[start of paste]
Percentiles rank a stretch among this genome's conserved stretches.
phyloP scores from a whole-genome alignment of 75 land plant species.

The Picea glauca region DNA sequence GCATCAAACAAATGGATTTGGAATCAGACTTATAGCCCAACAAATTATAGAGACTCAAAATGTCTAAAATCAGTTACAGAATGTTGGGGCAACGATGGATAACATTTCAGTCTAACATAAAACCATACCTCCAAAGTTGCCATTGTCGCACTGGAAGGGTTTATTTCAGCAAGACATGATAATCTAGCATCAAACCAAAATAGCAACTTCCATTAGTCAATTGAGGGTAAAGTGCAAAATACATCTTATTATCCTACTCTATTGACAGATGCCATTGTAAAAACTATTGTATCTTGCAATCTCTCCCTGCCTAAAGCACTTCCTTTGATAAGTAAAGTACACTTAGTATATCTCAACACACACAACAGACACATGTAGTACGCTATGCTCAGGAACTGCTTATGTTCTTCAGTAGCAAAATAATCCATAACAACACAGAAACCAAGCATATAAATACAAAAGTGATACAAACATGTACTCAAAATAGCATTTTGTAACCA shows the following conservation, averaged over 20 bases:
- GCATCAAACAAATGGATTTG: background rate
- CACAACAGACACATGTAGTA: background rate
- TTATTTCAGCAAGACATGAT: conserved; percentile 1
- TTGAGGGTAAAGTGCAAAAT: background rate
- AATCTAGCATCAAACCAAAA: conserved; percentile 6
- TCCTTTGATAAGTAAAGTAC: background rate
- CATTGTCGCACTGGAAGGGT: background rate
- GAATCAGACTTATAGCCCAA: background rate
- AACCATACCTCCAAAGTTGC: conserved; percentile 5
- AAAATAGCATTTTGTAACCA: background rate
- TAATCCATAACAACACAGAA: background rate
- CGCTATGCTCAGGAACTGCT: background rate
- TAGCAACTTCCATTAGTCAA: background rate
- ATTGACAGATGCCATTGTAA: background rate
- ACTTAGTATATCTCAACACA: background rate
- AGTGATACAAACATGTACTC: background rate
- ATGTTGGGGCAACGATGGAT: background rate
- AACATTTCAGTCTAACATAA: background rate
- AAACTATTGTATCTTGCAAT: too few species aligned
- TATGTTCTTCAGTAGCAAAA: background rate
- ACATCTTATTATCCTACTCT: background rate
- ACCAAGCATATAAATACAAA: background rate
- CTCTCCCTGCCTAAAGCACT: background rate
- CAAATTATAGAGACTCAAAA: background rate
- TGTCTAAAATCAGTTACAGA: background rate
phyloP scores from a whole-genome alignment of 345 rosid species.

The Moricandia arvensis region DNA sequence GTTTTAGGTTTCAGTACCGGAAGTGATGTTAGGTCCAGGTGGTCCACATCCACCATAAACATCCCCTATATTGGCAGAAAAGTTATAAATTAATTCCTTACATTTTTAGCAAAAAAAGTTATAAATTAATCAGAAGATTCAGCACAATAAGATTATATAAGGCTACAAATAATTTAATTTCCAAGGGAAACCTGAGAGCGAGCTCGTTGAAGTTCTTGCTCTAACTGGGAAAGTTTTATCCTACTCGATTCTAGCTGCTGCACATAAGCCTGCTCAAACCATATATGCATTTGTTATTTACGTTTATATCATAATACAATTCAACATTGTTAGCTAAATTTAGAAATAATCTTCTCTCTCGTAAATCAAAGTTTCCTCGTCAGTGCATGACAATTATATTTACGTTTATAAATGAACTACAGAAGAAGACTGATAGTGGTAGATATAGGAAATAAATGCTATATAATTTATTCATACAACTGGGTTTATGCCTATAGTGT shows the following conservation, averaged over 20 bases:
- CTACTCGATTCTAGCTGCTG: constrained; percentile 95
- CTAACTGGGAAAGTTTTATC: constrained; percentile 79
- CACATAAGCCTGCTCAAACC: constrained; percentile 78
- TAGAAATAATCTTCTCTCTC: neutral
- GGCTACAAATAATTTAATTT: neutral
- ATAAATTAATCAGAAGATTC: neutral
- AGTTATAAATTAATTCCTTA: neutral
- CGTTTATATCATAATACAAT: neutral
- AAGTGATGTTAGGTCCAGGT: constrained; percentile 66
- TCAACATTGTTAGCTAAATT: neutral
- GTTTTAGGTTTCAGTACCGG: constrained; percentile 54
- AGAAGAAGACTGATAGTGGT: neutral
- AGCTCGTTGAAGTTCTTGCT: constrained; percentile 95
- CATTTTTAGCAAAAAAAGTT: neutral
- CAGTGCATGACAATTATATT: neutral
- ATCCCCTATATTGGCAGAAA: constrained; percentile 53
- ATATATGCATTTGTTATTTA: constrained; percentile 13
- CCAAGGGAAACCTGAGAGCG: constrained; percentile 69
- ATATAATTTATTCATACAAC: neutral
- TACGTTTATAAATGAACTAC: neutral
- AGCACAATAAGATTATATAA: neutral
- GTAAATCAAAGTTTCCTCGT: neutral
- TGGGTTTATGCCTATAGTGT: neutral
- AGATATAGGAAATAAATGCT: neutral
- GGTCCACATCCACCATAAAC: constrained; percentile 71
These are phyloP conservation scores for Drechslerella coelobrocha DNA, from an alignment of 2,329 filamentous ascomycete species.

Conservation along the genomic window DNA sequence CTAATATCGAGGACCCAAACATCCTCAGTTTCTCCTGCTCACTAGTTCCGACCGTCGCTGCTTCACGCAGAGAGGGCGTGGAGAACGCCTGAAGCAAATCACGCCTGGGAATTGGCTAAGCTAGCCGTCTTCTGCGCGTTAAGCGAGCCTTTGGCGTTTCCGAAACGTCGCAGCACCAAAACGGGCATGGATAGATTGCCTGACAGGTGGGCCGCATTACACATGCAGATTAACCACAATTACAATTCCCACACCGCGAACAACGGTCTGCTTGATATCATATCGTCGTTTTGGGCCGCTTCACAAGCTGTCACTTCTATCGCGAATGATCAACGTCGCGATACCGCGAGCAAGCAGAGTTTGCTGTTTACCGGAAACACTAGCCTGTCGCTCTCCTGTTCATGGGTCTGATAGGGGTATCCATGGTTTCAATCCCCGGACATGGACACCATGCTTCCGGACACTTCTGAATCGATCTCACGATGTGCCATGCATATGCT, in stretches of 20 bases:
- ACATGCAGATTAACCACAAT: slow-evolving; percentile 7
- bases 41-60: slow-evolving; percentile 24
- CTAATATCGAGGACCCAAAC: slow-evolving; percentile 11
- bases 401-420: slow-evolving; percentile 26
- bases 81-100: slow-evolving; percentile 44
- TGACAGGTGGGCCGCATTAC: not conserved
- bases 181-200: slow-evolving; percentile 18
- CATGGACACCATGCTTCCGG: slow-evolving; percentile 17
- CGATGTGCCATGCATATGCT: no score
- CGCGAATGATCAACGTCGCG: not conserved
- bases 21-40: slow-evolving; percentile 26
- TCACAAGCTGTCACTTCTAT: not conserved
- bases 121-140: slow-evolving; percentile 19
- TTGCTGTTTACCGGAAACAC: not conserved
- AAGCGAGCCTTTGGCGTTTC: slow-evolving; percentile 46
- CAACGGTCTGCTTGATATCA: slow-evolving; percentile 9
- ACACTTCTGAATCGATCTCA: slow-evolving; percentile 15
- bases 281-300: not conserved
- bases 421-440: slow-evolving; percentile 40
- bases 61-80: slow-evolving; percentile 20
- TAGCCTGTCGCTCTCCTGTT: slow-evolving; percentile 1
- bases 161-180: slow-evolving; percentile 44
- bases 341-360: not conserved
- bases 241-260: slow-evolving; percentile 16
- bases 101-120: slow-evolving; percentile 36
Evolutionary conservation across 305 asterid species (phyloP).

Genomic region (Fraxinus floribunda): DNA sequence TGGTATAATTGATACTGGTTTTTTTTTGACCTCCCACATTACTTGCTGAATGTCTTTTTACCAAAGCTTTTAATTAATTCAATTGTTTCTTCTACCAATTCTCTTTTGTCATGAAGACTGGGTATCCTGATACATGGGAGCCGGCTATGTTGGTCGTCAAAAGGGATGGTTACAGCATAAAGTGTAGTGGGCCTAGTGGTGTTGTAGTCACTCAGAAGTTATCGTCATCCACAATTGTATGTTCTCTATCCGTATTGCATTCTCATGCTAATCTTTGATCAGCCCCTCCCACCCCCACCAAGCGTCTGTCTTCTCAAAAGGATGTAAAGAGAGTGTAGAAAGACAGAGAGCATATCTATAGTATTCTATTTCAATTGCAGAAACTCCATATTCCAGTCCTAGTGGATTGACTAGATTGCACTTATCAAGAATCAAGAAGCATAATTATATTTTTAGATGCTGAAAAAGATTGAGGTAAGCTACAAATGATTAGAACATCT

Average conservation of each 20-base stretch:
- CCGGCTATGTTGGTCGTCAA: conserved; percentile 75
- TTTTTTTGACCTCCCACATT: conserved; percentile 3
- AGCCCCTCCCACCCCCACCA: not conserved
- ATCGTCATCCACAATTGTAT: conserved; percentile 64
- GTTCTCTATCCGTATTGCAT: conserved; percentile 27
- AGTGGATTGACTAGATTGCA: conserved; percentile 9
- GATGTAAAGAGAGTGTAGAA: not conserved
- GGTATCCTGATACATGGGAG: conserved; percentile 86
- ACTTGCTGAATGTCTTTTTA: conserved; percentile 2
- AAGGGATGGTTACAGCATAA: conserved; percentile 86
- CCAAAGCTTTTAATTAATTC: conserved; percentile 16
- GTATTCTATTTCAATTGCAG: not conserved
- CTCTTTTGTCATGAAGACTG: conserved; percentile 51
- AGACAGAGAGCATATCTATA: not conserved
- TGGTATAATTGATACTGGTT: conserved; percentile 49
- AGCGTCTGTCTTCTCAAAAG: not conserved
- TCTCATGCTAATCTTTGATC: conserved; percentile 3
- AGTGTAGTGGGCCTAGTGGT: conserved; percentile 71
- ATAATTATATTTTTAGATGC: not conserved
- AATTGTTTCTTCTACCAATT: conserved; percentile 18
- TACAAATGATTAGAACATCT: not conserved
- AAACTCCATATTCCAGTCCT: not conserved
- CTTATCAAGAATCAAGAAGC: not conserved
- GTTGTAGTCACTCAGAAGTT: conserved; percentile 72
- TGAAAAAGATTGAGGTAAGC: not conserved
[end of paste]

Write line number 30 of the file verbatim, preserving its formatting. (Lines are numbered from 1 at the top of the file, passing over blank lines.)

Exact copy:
The Moricandia arvensis region DNA sequence GTTTTAGGTTTCAGTACCGGAAGTGATGTTAGGTCCAGGTGGTCCACATCCACCATAAACATCCCCTATATTGGCAGAAAAGTTATAAATTAATTCCTTACATTTTTAGCAAAAAAAGTTATAAATTAATCAGAAGATTCAGCACAATAAGATTATATAAGGCTACAAATAATTTAATTTCCAAGGGAAACCTGAGAGCGAGCTCGTTGAAGTTCTTGCTCTAACTGGGAAAGTTTTATCCTACTCGATTCTAGCTGCTGCACATAAGCCTGCTCAAACCATATATGCATTTGTTATTTACGTTTATATCATAATACAATTCAACATTGTTAGCTAAATTTAGAAATAATCTTCTCTCTCGTAAATCAAAGTTTCCTCGTCAGTGCATGACAATTATATTTACGTTTATAAATGAACTACAGAAGAAGACTGATAGTGGTAGATATAGGAAATAAATGCTATATAATTTATTCATACAACTGGGTTTATGCCTATAGTGT shows the following conservation, averaged over 20 bases: